In lupins experimentally infected by divergent pairs of naturally occurring Bradyrhizobium strains, nodule size varied with the symbiotic effectiveness of bacterial occupants. On average, nodules inhabited by the less beneficial strain were smaller. In a separate survey of wild-grown L. arboreus, larger nodules contained more Bradyrhizobium cells, as previously found for soyabean nodules (Kiers et al. 2003). These results support the hypothesis that legumes can favour more cooperative rhizobia by manipulating bacterial fitness in the nodule (Denison 2000; Simms & Taylor 2002; West et al. 2002b; Sprent 2003).

Although our experiment does not specifically distinguish between plant or bacterial control of allocation to nodules, we argue that the original hypothesis is more parsimonious. Our data complement the findings of Kiers et al. (2003), who found that the fresh weights of soyabean nodules deprived of atmospheric dinitrogen were smaller than those of unmanipulated nodules occupied by the same strain on the same plant. They suggested that plants might control nodule size in part by altering oxygen supply. Other mechanisms might also contribute to the effect (Simms & Taylor 2002).

Among the 37 plants in which we found only one strain, 25 had been inoculated with a mix including the good strain, yet we detected this strain in none of these plants. This result corroborates other studies, which have shown that the ability of rhizobia to compete for nodulation may be uncorrelated with symbiotic benefit (Triplett & Sadowsky 1992; Vasquez-Arroyo et al. 1998; Bloem & Law 2001; Hafeez et al. 2001).

For nodule-specific plant responses to constrain cheating effectively, individual nodules must be occupied by single bacterial genotypes (Denison 2000; West et al. 2002b; Kiers et al. 2003; Denison & Kiers 2004). Among the 301 nodules from which we obtained readable RFLP bands were two that showed a banding pattern suggestive of occupancy by more than one isolate. These data suggest that multiply infected nodules are rare.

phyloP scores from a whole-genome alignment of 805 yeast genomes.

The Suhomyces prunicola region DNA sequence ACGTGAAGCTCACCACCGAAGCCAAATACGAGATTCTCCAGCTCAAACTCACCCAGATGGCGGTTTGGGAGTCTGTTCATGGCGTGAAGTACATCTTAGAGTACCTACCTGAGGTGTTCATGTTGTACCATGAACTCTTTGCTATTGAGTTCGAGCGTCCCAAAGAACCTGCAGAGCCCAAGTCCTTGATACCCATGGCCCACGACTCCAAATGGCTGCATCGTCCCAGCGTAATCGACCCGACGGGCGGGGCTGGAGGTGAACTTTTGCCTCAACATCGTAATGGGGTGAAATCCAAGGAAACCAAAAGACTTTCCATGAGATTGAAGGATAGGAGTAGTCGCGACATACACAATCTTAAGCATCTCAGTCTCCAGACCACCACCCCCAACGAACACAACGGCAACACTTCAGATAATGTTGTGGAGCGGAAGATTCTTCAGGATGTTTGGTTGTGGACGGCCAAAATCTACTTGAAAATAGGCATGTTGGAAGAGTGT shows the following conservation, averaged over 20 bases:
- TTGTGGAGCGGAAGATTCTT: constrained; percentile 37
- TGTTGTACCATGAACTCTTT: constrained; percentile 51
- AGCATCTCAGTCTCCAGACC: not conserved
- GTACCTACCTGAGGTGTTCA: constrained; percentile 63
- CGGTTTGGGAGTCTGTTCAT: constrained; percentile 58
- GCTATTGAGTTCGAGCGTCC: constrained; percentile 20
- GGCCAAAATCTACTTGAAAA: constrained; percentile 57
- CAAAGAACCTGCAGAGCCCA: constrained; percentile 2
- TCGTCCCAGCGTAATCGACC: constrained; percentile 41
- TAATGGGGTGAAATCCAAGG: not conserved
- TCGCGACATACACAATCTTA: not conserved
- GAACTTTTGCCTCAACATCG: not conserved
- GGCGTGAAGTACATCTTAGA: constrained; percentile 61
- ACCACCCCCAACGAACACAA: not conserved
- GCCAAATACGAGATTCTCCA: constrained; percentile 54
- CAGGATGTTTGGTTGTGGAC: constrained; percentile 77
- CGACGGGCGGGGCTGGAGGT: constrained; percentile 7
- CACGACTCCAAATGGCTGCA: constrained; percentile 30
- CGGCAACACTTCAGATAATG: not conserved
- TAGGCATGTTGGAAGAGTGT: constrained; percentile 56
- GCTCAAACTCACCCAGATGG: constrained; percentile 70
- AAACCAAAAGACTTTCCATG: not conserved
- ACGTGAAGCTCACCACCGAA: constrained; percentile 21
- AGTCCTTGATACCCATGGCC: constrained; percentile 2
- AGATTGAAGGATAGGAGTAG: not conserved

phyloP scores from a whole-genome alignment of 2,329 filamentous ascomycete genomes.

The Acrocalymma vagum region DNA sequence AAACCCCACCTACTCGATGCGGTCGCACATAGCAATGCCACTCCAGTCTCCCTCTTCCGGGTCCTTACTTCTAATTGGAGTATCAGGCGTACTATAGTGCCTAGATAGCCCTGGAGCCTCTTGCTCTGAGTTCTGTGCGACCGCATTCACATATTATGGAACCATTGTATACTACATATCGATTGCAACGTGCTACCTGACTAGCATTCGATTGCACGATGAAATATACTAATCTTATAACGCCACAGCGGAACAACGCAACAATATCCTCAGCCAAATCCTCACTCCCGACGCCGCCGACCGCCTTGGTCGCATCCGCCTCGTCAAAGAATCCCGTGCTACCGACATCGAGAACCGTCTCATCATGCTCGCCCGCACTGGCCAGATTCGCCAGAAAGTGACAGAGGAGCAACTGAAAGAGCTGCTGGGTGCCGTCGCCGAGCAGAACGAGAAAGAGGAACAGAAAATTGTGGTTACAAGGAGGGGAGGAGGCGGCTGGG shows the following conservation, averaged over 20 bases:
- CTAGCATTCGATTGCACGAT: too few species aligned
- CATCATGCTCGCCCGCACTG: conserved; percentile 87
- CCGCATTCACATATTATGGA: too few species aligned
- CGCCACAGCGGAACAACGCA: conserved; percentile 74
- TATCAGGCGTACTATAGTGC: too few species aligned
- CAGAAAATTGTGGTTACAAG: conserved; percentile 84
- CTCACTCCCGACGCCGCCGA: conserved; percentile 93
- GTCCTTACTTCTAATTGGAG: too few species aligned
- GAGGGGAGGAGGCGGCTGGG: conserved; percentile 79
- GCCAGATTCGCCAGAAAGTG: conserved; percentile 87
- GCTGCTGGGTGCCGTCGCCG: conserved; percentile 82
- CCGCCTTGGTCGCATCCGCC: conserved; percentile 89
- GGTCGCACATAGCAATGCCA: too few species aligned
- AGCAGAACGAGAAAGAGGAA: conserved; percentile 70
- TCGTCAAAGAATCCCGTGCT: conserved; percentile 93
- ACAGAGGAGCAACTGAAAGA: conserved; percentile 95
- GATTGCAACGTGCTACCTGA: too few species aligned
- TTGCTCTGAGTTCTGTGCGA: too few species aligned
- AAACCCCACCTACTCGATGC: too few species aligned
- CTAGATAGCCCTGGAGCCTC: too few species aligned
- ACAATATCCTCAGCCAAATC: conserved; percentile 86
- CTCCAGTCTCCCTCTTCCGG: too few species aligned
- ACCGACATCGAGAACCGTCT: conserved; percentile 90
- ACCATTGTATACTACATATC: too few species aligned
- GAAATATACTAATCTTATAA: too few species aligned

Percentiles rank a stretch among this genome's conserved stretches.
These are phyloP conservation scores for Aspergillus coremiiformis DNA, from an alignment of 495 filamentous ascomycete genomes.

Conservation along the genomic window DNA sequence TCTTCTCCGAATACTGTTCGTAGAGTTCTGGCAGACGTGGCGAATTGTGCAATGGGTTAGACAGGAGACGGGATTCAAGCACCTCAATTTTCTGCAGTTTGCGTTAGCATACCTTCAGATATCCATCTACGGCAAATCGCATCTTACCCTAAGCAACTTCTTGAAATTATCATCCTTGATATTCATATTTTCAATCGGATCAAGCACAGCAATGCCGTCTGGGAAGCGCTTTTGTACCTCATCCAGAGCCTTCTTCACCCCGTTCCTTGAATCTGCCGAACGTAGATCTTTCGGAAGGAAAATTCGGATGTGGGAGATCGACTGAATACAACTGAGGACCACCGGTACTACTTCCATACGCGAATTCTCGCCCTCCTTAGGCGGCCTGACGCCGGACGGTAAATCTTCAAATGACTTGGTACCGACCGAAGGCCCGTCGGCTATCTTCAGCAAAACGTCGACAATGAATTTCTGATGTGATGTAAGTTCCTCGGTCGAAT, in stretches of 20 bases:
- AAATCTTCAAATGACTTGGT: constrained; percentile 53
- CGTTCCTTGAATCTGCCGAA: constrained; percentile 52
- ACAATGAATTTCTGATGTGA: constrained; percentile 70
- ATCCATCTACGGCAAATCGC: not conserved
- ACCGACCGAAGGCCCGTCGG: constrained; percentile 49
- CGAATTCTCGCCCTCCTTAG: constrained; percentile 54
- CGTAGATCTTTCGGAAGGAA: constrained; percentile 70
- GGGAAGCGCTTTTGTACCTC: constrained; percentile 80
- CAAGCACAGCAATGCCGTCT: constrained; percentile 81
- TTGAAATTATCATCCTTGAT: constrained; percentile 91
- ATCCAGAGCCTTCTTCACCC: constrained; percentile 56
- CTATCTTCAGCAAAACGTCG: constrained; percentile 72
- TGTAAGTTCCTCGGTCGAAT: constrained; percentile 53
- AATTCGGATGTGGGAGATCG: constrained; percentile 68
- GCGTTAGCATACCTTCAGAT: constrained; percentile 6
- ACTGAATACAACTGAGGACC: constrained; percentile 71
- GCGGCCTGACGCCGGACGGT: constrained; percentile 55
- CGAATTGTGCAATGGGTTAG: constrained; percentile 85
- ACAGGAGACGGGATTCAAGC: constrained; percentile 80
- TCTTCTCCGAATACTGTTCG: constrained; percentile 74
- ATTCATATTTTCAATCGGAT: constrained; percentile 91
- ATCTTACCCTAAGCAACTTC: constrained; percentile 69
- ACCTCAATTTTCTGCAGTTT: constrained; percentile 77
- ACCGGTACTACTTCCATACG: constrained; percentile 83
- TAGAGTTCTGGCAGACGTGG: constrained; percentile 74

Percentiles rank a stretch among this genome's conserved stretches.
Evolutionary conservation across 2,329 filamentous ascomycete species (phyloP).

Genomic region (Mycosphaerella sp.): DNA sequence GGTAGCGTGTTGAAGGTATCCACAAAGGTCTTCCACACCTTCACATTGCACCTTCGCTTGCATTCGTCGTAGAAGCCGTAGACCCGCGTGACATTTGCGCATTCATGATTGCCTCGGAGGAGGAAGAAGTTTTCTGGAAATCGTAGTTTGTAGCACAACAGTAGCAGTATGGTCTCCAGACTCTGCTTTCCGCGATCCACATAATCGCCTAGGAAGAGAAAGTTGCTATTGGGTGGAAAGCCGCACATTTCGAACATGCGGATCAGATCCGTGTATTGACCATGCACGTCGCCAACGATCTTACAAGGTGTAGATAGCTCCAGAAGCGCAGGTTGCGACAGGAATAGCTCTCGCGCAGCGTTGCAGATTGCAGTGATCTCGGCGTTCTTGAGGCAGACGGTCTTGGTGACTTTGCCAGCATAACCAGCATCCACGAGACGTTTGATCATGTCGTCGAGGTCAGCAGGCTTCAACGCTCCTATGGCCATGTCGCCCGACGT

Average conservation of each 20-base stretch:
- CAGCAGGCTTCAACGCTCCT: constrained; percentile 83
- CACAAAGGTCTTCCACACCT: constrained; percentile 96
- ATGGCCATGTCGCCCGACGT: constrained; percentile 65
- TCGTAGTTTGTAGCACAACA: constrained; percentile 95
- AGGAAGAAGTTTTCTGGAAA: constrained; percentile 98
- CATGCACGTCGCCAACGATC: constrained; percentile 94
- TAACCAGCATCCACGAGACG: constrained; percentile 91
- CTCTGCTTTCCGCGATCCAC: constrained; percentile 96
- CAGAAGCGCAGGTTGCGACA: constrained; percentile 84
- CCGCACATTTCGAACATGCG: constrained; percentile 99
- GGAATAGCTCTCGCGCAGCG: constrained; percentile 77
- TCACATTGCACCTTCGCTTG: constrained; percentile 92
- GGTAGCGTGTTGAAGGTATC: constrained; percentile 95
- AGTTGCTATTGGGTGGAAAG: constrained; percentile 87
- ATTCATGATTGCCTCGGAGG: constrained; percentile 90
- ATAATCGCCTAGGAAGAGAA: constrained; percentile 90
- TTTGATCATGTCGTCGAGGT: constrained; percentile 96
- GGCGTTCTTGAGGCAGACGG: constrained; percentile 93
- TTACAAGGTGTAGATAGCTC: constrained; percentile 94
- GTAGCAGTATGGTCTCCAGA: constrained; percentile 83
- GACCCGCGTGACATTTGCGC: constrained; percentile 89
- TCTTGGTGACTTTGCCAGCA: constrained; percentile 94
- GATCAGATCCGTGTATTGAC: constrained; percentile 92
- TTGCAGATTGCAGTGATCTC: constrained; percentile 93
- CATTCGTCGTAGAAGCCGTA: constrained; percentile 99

We believe that our study provides the first evidence that nodule size scales with naturally occurring variation in symbiotic effectiveness of the bacterial occupant. Past workers on agricultural legumes have noted that ineffective strains often result in small nodules (Simms & Taylor 2002), but, with a few notable exceptions (Chen & Thornton 1940; Singleton & Stockinger 1983; Kiers et al. 2003), the phenomenon has rarely been quantified.

In summary, our results suggest that post-infection partner choice could be an important mechanism constraining exploitation by rhizobia in this legume–rhizobium mutualism. We look forward to additional tests of the assumptions of this theory.


We are most grateful to C. Coleman, M. Horn and T.F. Colton for assistance with harvests and data entry, and to C.T. Hsu and A. Jain, who measured nodules and censused bacterial densities. Major funding was provided by DEB-0108708 and DEB-9996236 to ELS from the USA NSF. Funds were also provided by the Miller Institute for Basic Research, the UC Berkeley Committee on Research and the UC Berkeley Faculty Research Fund for the Biological Sciences. Mona Urbina was supported by GM48983 from the US NIH to D.A. Gailey of CSU East Bay. We are grateful to two anonymous reviewers for helping to improve the manuscript. We thank Bodega Marine Reserve for access to field sites, and Reserve Manager P. Conners for his insights and assistance.


  • Present address: Institute of Arctic Biology, University of Alaska, 311 Irving I Building, 902 N. Koyukuk Drive, Fairbanks, AK 99775-7000, USA.

  • Present address: Forestry and Forest Products Research Institute, Microbial Ecology Laboratory, 1 Matsunosato, Tsukuba 305-8687, Japan.

    • Received May 27, 2005.
    • Accepted August 11, 2005.